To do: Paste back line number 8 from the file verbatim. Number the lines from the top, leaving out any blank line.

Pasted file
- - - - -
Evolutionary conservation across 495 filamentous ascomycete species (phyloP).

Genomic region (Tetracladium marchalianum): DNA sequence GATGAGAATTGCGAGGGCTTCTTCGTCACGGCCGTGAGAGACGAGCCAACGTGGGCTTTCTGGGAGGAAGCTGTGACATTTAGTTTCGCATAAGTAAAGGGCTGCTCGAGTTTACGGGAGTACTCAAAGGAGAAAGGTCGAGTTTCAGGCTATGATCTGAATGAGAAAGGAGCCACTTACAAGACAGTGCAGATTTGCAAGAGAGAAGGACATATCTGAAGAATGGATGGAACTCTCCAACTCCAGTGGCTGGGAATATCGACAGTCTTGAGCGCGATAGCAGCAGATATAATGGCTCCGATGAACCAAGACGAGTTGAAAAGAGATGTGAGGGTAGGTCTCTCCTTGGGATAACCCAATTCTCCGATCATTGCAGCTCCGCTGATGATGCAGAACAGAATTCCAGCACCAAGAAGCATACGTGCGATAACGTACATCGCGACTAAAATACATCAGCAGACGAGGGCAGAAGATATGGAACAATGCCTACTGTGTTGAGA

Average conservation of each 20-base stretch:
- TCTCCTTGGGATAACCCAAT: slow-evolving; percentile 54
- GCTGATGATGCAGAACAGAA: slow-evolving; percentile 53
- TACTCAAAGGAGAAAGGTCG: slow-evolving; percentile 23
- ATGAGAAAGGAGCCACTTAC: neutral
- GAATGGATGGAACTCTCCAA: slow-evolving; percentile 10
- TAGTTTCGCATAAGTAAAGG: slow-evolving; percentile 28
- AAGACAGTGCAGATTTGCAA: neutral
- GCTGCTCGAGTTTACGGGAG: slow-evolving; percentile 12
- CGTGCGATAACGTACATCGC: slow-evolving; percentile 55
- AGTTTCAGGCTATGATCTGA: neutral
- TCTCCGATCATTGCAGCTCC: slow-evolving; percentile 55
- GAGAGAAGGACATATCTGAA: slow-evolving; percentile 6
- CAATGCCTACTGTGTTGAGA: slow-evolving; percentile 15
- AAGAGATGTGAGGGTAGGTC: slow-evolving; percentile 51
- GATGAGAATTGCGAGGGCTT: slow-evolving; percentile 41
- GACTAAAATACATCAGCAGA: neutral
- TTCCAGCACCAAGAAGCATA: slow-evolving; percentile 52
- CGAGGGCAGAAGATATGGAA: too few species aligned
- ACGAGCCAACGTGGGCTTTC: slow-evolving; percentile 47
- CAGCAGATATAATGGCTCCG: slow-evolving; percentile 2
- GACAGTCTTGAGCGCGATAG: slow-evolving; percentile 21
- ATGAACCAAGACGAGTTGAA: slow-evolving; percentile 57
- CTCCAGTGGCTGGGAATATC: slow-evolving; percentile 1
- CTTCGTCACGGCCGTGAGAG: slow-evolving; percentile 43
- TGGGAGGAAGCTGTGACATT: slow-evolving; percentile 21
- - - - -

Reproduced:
- GAATGGATGGAACTCTCCAA: slow-evolving; percentile 10